So, maybe I'm not nuts when I lump temptation, strength and courage all in one breath. Depends upon the temptation, doesn't it. What if you were being tempted to remove doubt, be fulfilled, feel satisfaction, to feel accomplishment, to make a difference? Wouldn't you give in? Unlike Lola's temptation, giving into my kind of temptation is an act courage and a sign of strength. And, of course, what I'm telling Kenny is all he has to do is tempt yourself.
Heck, if we're always giving into some kind of temptation, and we are, why don't we just give into those that will lead to achievement. So, I'm going to tell Kenny that if he wants to become a good teacher, tempt himself to appreciate the challenges, to look for the positive possibilities, to look for and find the buried treasure in each student, to work, to persist, to commit, to seek out the opportunities, to imagine the best, to experience the sadness that goes along with caring, to embrace the consequences, to reach, to wonder, to believe and to have faith and to have hope and to love, to be uncertain, to let go, to see adventures instead of struggle, to have fun, to find and spread joy, to enrich, to shatter the limitations, to welcome change, not to fear failure, to stretch, to dare, not to be wrapped up in comfort, to be forever "unboxed," to welcome problems as positive opportunities, to always be "un-rutted," to give, to smile and laugh and sparkle each day, to lively bring life to each student each day, to be honest and humble, not to get angry, to notice the vast and magnificent and beautiful in each student, to nurture, to be a friend, to be passionate, to have compassion, to grow, to develop, to succeed, not to fear, to make that golden connection with each student, to know each student is important, to fall in love with the mysterious and the unexpected, to surrender control, not to prejudge or judge, to be there for a student, to do whatever it takes, to achieve, not to ask for guarantees, to learn new skills, test out new ideas, to explore, to make each day count, to make no excuses, to take risks, to be selfless, to do something important, never to take the easy way, to roll up your sleeves and never throw up your hands or walk away, to be the person to help each student become the person he or she is capable of becoming. Oh, there are some many more of these kinds of temptations I can think of.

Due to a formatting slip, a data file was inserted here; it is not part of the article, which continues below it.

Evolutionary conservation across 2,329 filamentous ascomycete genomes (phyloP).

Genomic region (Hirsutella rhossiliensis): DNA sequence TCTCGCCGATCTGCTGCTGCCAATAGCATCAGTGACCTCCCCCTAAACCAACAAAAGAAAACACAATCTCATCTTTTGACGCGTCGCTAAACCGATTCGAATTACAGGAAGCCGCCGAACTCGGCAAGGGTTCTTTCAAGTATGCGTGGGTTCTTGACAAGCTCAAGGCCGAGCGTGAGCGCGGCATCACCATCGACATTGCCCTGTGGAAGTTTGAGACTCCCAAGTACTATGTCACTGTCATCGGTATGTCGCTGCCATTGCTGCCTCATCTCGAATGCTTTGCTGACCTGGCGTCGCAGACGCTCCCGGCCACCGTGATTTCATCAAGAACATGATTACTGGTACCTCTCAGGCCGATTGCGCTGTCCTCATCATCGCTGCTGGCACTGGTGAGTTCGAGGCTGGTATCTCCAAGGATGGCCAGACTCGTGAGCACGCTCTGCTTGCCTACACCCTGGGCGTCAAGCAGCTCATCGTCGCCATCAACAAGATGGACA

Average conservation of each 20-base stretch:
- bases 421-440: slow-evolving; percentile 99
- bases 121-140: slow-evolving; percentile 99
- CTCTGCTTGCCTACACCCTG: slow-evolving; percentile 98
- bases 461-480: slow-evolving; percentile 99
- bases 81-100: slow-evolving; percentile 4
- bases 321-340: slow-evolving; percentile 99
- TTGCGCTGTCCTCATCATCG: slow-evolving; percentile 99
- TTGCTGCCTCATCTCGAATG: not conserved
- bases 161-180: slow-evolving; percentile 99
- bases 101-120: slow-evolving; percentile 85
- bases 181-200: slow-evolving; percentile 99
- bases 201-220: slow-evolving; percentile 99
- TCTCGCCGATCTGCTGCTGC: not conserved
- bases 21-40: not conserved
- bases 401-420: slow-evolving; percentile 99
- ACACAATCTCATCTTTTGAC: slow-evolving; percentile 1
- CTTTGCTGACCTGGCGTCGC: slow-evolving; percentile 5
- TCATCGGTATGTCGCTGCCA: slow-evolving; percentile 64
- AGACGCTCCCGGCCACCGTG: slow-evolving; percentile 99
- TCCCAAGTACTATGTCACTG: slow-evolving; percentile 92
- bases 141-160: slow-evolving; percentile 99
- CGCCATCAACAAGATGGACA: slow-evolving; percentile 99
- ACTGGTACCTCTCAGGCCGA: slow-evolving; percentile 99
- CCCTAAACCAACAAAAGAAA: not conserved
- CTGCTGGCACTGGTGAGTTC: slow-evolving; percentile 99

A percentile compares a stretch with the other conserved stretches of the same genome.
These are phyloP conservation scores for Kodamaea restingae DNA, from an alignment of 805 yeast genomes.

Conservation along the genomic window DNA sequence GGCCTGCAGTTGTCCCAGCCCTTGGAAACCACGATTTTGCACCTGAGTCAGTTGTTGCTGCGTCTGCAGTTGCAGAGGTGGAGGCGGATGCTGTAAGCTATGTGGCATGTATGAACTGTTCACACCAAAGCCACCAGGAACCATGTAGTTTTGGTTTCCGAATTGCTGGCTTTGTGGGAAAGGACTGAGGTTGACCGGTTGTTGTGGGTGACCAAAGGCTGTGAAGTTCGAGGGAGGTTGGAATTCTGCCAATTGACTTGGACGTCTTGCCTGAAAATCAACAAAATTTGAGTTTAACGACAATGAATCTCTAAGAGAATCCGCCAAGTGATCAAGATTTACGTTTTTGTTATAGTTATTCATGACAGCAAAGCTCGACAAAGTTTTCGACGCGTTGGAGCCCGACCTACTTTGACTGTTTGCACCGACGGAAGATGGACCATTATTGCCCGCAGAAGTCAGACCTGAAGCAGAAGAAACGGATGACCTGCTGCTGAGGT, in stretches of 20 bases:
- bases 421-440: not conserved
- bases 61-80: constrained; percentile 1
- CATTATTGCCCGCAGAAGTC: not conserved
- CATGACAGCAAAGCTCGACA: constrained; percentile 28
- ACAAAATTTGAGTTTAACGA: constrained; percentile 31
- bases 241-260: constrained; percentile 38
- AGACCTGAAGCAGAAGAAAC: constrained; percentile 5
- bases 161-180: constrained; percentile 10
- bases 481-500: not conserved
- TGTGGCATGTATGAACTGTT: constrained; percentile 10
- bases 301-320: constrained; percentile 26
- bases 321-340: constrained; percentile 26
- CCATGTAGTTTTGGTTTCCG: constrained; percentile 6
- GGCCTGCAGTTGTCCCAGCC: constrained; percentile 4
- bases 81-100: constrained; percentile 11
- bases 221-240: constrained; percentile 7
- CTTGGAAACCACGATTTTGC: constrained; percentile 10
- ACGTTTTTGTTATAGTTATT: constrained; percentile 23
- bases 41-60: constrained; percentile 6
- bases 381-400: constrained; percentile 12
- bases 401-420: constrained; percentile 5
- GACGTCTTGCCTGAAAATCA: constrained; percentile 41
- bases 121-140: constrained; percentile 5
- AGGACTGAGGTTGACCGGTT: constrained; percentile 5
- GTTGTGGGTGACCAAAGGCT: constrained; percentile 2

I have found that the longer I let these temptations stew and brew in my soul the more secure , stronger, and serene I become. I don't want to resist them. I want to be lured and enticed by them. I want to be on the lookout for them. I don't want to flee and avoid them. I don't want to over come them. I want them to overcome me. I want them to drag me away. I want to embrace them. I want to be a helpless victim of them. I don't want to battle them. I want to make them my ally and fight along side them. I don't want to keep these temptations in check. I want to recognize them for what they are and let them thrive.
Unlike Lola's temptations, they aren't easy ones and they won't take Kenny on the easy road. They will take him over bumpy potholes, into dangerous hairpins curves, on rattling rough pavement. To give into them, I can attest, will give him strength and security--and serenity-- make him proud and honest, find that teaching with loving kindness is amazing, and will change his heart and his actions. And, he will have a wonderful life of making a meaningful difference for the better.
Make it a good day. --Louis-- Louis Schmier email@example.com Department of History www.therandomthoughts.com Valdosta State University www.halcyon.com/arborhts/louis.html Valdosta, GA 31698 /~\ /\ /\ 912-333-5947 /^\ / \ / /~\ \ /~\__/\ / \__/ \/ / /\ /~\/ \ /\/\-/ /^\_____\____________/__/_______/^\ -_~ / "If you want to climb mountains, \ /^\ _ _ / don't practice on mole hills" - \____